Environmental issues

In 2019 the California Air Resources Board advised the City against housing people within 1,000 feet of industrial warehouses because of harmful truck pollution. The city was also sued by San Bernardino County, the Center for Biological Diversity, the Sierra Club and the Center for Community Action and Environmental Justice over the approval of West Valley Logistics Center for violating state environmental laws.

In 2021, the City was sued by the State of California Attorney General’s office for violation of the California Environmental Quality Act by encouraging warehouse development in low-income areas.

2021 city manager pay criticism

In 2021, city leadership was criticized by the California State Controller’s Office for paying former city manager Ken Hunt $932,623 in 2020 though he hadn’t worked a single day. The city mayor and city council declined to explain why such compensation was warranted for a city manager who hadn’t worked in the city since 2019. The city council also failed to follow the Brown Act, which requires public agencies to specifically list closed-session items for terminations.

Fontana Road Map

Road map of Fontana
Road map of Fontana

Fontana city Satellite Map

Satellite map of Fontana
Satellite map of Fontana



Most of the city of Fontana, like its eastern neighbors Rialto and San Bernardino, is built atop a geologically young, gently southward-sloping alluvial fan from nearby Lytle Creek, deposited mainly during the Holocene and late-Pleistocene epochs. There are also sedimentary deposits of similar age from Etiwanda Creek on the western edge of the city. However, the northern and southern edges of the city are formed by the much older San Gabriel and Jurupa mountain ranges, respectively. The Jurupa Mountains are composed primarily of Cretaceous and Paleozoic-era rocks, as are the San Gabriels, which also include even older, Proterozoic formations. The most prominent of the San Gabriel Mountains visible from Fontana is Cucamonga Peak, elevation 8,859 feet (2,700 m). Additionally, the Cucamonga Fault Zone, contiguous with the Sierra Madre Fault Zone, runs through the northern part of the city, along the base of the San Gabriels, notably through the Hunter’s Ridge and Coyote Canyon planned communities. It is estimated to be capable of producing earthquakes approximately of magnitude 6.0-7.0.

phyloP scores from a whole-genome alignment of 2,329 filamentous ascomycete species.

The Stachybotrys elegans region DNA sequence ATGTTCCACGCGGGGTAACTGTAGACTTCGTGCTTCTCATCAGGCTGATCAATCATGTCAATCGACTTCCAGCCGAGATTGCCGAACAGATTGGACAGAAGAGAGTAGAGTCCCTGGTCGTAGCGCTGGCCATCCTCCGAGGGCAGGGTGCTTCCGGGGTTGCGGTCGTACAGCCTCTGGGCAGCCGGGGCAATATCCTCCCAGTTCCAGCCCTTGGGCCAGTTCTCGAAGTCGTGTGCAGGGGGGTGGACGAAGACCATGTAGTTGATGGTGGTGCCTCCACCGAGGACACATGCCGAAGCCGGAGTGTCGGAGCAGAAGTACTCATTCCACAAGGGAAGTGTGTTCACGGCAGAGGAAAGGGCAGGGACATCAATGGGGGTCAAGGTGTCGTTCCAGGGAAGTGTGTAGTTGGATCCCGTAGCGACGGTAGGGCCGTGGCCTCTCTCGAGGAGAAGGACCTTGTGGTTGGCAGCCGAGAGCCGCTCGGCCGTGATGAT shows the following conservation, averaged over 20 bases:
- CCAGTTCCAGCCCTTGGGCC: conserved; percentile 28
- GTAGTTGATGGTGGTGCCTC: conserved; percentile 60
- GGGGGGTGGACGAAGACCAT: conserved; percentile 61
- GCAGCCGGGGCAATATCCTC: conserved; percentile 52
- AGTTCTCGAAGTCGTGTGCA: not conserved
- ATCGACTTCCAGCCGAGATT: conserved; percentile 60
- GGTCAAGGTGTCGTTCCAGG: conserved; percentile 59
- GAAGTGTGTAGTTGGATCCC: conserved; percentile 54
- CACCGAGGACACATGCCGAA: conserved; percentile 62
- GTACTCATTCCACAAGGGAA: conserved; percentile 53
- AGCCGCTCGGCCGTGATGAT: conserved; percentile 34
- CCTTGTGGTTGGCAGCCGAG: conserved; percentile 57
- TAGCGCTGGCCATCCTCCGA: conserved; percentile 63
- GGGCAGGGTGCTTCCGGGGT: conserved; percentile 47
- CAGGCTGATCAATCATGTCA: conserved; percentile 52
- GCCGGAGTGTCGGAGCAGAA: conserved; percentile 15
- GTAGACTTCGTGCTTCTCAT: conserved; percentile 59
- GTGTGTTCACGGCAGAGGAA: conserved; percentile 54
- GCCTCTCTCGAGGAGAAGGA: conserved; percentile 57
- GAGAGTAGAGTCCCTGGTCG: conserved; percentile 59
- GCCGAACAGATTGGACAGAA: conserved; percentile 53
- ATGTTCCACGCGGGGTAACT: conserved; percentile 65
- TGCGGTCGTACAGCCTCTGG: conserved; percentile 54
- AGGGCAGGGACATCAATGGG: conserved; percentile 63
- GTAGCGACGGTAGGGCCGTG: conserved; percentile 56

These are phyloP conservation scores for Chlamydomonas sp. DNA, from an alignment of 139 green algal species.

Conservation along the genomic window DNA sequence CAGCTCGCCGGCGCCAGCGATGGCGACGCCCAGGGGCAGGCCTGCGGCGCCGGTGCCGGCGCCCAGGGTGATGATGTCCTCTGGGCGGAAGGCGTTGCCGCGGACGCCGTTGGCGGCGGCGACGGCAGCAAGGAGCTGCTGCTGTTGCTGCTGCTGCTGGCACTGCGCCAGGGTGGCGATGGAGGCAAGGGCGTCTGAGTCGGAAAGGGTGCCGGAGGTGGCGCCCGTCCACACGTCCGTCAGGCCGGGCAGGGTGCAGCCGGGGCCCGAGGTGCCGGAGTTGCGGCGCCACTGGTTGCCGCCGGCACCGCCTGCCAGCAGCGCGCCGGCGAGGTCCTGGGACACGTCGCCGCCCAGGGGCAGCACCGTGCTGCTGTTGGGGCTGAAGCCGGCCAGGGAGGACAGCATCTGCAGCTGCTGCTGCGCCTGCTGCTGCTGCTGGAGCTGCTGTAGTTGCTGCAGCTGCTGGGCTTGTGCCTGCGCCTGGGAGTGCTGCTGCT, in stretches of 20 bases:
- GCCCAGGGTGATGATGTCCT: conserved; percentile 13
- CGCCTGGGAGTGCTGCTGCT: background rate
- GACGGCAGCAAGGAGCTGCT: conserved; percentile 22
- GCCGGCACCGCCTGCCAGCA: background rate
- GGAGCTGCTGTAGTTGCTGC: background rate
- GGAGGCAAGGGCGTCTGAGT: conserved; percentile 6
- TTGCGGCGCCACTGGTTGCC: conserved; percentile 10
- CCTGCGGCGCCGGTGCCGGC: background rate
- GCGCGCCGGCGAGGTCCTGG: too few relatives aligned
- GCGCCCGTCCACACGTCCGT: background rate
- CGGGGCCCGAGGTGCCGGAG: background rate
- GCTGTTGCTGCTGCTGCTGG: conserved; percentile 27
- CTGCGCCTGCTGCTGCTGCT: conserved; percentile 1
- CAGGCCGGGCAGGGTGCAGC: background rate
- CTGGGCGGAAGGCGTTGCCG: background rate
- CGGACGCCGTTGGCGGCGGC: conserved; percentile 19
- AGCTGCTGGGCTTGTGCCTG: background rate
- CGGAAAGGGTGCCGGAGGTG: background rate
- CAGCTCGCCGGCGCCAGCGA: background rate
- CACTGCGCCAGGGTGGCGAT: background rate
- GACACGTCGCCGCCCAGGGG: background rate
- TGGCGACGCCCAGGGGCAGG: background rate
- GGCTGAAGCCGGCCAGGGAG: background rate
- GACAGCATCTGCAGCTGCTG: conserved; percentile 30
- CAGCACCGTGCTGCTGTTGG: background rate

The city’s listed elevation, measured from the northeast corner of the intersection of Upland Avenue and Sierra Avenue, downtown by City Hall, is 1,237 feet (377 m). However, the highest elevation within the city limits is approximately 2,600 feet (790 m), in the northernmost part of the Panorama neighborhood of Hunter’s Ridge. The lowest point within the city limits is approximately 840 feet (260 m), at the intersection of Etiwanda and Philadelphia avenues, in the extreme southwestern corner of the city. This difference in elevation is due to the southward slope of the Lytle Creek alluvial fan.


The city is frequently affected by the strong, hot and dry Santa Ana winds as they blow through the nearby Cajon Pass of the San Gabriel Mountains, from the Mojave Desert. Fontana can also be extremely hot in summer, well over 100 °F (38 °C).

See also

Map of California State and its subdivision: Map of other states: